JAKARTA, INDONESIA - Indonesia is bracing for more forest fires after hundreds of "hot spots” were detected last week, marking a new high point in this year's record.
For Indonesia, this forest fires have become a predictable and intractable annual problem.
Five provinces (Riau, Jambi, South Sumatra, West Kalimantan and South Kalimantan) have declared states of emergency, and one Sumatra official called for people to be shot if they set fires. Major cities like Pontianak, West Kalimantan and Pekanbaru, Sumatra, have been intermittently choked with haze from 282 forest fires.
The question that remains in 2017 is why progress on this persistent issue [is] proving so difficult. 2015 was a record year for forest fires, as a drought linked to the El Niño climate cycle created unprecedented haze in the region, which stretched to include Singapore and Malaysia.
But two years later, in a “normal” year that does not harbor El Niño or unusual drought, forest fires continue to burn and have spread to provinces that typically do not experience them, like Aceh.
Environment Minister Siti Nurbaya Bakar said on Monday she proposed a meeting with President Joko “Jokowi” Widodo to address the issue, but it likely is too late for substantial intervention at the federal level during the current dry season, which will last at least through September.
“The good news is that more progress is being made at the province and district level ... in part since they have less going on than the national government,” said Jenna Jadin, an environmental specialist at the U.N. Office of Project Services in Jakarta. “Because of the 2015 forest fires and what a huge disaster they were, it really got local, district, and provincial governments to wake up and realize the imperative for them to protect their land better.”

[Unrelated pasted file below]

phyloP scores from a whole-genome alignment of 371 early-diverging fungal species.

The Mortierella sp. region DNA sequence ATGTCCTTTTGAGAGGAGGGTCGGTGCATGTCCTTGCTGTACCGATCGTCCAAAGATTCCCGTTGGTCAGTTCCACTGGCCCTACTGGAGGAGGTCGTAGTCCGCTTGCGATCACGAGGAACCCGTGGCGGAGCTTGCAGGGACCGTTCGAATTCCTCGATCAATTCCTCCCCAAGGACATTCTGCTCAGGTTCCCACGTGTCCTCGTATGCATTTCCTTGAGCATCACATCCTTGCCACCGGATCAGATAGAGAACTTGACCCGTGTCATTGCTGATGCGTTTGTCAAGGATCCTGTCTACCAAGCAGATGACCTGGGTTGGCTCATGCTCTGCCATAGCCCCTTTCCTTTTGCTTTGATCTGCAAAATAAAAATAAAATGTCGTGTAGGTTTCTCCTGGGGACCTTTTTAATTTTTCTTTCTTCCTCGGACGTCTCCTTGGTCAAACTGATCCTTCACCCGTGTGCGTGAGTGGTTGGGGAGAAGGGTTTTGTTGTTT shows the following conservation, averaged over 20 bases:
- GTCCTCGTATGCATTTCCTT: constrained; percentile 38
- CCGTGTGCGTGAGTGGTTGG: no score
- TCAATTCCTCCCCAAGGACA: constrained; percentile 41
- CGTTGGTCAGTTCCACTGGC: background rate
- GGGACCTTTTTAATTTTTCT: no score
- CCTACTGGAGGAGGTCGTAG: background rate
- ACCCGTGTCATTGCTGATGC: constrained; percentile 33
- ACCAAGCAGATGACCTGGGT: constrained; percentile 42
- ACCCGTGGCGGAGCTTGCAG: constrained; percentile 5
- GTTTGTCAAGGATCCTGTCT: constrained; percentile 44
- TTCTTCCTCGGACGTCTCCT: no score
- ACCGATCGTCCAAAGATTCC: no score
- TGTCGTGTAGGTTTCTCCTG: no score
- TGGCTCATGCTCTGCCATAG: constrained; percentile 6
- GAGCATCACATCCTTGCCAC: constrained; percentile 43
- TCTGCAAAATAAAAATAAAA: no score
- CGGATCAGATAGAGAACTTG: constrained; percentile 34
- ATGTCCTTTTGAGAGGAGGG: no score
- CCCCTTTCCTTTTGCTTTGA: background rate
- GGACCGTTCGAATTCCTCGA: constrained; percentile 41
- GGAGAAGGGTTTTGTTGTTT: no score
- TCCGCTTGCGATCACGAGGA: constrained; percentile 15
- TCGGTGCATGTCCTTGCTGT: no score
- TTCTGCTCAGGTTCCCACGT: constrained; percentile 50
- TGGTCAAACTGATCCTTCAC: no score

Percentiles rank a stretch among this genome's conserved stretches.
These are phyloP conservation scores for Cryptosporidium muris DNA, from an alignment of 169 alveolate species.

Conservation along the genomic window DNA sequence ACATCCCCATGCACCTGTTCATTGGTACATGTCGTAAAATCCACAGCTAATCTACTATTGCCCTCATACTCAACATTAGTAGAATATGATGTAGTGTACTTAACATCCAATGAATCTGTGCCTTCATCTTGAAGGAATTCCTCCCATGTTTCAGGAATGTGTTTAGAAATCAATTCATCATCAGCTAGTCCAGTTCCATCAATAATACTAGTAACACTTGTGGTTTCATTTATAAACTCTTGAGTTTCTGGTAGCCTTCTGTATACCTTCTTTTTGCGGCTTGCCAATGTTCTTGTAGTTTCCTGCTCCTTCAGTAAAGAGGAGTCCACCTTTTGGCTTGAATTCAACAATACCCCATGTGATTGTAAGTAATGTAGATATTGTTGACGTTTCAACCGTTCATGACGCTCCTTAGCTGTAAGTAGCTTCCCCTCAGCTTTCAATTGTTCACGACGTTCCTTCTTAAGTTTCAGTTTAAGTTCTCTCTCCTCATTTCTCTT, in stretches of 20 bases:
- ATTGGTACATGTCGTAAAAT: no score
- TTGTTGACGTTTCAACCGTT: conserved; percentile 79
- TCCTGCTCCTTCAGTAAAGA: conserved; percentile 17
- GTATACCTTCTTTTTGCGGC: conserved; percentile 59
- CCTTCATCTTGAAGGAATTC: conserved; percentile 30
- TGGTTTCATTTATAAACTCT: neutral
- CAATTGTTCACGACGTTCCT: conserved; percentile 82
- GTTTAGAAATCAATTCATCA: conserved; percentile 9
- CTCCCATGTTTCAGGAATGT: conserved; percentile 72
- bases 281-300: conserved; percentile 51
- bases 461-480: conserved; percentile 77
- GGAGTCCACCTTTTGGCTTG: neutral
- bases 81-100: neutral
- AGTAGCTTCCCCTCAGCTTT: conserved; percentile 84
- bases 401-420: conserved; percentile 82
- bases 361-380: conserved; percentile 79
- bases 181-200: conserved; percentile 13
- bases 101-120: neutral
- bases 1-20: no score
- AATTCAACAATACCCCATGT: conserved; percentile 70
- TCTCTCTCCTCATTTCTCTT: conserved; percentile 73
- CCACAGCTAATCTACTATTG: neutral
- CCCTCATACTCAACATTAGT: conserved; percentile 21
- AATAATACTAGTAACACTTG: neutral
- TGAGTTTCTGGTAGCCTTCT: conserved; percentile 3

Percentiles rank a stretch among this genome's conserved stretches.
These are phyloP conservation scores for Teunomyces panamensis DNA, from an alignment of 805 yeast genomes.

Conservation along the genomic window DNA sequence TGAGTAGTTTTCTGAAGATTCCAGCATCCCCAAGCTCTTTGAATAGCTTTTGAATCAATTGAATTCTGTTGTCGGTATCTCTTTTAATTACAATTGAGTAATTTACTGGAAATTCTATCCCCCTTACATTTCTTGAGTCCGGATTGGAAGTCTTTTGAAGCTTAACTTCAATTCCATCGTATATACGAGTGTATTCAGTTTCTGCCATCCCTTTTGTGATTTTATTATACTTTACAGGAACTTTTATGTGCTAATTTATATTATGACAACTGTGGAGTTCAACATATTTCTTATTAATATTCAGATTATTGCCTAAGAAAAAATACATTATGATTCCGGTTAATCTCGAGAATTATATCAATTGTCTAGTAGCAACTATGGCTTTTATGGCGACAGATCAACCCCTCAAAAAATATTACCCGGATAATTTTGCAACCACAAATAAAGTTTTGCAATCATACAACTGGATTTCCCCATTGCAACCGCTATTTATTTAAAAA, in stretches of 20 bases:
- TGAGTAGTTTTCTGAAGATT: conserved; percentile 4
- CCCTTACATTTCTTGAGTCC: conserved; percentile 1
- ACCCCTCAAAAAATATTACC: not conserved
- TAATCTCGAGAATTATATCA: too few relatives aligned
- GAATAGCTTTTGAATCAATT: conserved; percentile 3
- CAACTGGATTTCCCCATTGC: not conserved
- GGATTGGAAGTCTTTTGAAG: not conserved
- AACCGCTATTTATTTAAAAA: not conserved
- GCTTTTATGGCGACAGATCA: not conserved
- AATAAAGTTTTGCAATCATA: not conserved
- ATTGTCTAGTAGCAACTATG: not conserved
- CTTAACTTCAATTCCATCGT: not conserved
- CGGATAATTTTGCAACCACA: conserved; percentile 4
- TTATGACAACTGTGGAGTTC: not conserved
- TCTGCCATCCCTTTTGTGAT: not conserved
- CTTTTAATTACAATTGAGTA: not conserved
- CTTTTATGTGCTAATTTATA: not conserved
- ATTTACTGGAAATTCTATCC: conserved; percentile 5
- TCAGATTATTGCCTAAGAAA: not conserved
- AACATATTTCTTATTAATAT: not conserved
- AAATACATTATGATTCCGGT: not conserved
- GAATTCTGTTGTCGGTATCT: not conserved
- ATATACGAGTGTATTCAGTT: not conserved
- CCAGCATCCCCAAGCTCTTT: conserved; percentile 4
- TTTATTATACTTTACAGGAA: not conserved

“The reason the ‘ground is on fire’ is because huge chunks of Indonesian land lies upon peat, which is flammable like coal,” said Jadin. Peat is a layer of densely packed, partially decayed organic matter, and half of the world’s tropical peat lands are in Indonesia. In 2015, after its landmark year of haze, Indonesia banned the use of fire to clear peat lands, but the practice continues.
Sutopo Purwo Nugroho, a spokesperson for the Disaster Management Agency, said this week “hot spots were detected on private plantation land, community-owned land, and in national parks, in hard-to-reach locations.”
It has been difficult for the government to eradicate slash-and-burn practices, particularly by palm oil companies because the country is so large and decentralized, and because companies use a variety of middlemen and local groups to actually set the fires.
Signs of progress
Some provinces have been successfully experimenting with “water bombing” — dropping water from planes over smoking forests to contain forest fires. In Riau, Sumatra, aerial fire fighters have dropped more than 21 billion liters of water since January, according to the Straits Times.
The Jokowi administration also has been proactive since 2015 in legislating against the worst corporate offenders behind the fires.
The problem is the hydra-like nature of the fires: even as provinces like Riau develop task forces and attack methods, new provinces like Bangka Belitung have no such institutional knowledge.
“For me, this is worrying because these regions are unlike other regions, which already have a task force [to handle forest fires],” Environment Minister Siti told reporters recently.
Diminished quality of life
Agus, a father of two who sells fruit juice in Pontianak, West Kalimantan, said every summer in recent memory has been like a recurring nightmare.
“I don’t know what to do — it seems to happen every year, and it keeps getting worse,” he said in late July in Pontianak, as the haze started to set in for the evening. “I worry about raising my kids here but I don’t know where we could move. Everywhere in this area has the same problem.”
West Kalimantan had the most hot spots in Indonesia as of last week -150.
Dozens have been hospitalized due to haze this summer, and some schools have had to close, like in Meulaboh, Aceh. It has echoes of 2015, when school closures in Malaysia, Indonesia, and Singapore affected millions of students and caused about 140,000 reported respiratory illnesses in Indonesia alone.
“We will be getting a bad year like 2015 again some time soon,” said the U.N.'s Jadin, “and because of climate change, those types of years will be much more frequent.”